Christian Salvesen rejects revised Custos bid

Click to follow
The Independent Online

Christian Salvesen, the distribution and logistics company, yesterday said it had rejected a revised £530m takeover offer from AB Custos, a Swedish investment company which is the group's largest shareholder.

Christian Salvesen, the distribution and logistics company, yesterday said it had rejected a revised £530m takeover offer from AB Custos, a Swedish investment company which is the group's largest shareholder.

The 200p-a-share approach was the second made by Custos and is believed to have been backed by Doughty Hanson & Co, Europe's biggest venture capital firm. In June, Salvesen dismissed an indicative cash offer of 180p-a-share. Shares in Salvesen jumped 17 per cent to 209p in morning trading on hopes that the rebuttal would attract a higher offer. But they later fell back to end 1p below Wednesday's closing price at 177.5p after Custos made it clear that it was now walking away from the deal.

Christer Gardell, Custos's chief executive, said: "We said that we would seek a recommendation from the [Salvesen] board to proceed with our offer and the board did not want to enter a dialogue with us. So that's the conclusion." Custos had hoped to work with the Salvesen management to help it create a "pan-European logistics business". The Swedish firm reserves the right to review its position if the Salvesen board subsequently decides to recommend the offer or if an alternative approach is made by a third party.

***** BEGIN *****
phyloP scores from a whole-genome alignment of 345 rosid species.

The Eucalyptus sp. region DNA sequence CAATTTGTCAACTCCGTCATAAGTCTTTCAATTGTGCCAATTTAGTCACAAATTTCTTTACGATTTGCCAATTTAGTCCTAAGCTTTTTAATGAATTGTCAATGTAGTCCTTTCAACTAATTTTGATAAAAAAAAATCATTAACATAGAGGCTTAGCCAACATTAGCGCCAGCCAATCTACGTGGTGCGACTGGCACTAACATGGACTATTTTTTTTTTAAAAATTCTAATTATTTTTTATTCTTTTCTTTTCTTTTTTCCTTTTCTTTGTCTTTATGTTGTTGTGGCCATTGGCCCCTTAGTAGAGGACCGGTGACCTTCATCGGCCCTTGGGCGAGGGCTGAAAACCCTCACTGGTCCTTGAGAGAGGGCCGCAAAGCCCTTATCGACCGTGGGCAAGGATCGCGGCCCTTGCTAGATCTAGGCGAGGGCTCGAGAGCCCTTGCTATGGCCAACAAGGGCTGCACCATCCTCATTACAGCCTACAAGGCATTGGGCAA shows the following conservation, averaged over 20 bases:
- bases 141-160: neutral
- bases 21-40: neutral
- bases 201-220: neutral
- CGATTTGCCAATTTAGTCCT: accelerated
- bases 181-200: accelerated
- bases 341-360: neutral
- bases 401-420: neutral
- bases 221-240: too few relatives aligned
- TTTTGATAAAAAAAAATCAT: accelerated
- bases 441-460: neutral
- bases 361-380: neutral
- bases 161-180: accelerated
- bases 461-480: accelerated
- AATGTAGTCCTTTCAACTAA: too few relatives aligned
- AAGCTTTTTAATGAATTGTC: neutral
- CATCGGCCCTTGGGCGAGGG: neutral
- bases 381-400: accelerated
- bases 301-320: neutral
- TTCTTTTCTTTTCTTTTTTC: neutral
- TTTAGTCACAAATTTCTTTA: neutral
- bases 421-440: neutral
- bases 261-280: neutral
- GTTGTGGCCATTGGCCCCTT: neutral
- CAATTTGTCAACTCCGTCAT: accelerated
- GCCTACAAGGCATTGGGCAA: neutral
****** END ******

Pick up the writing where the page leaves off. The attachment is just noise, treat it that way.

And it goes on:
Mr Gardell said the fresh offer represented a premium of 65 per cent to the UK group's closing share price of 121.5p on 30 May - the day the original approach was announced. He added: "Given the long history of poor performance of Christian Salvesen's shares in 'non-bid' periods, this decision is hard to understand. Custos, as the largest shareholder, now looks to the [Salvesen] board to deliver better value to its shareholders in the near-term."

A spokesman for Salvesen said: "The board consulted widely with its other major shareholders and the Custos offer was not something that reflects the value they were looking for. There is no way [the company] would have rejected it otherwise."

The UK group stressed that it had received "only outline proposals" from Custos and that these had concerned "a possible offer in the range of 190p to 200p-a-share". Analysts were divided as to whether Salvesen had acted wisely in rejecting the offer. One claimed the company was worth as much as 250p while another said: "If the market is expecting a higher offer, it is in dreamland."

Custos began building up its stake in Salvesen last year and now owns about 10 per cent of the company. Salvesen recently reported full-year figures which showed pre-tax profits of £38.6m, more than double the previous year.

Comments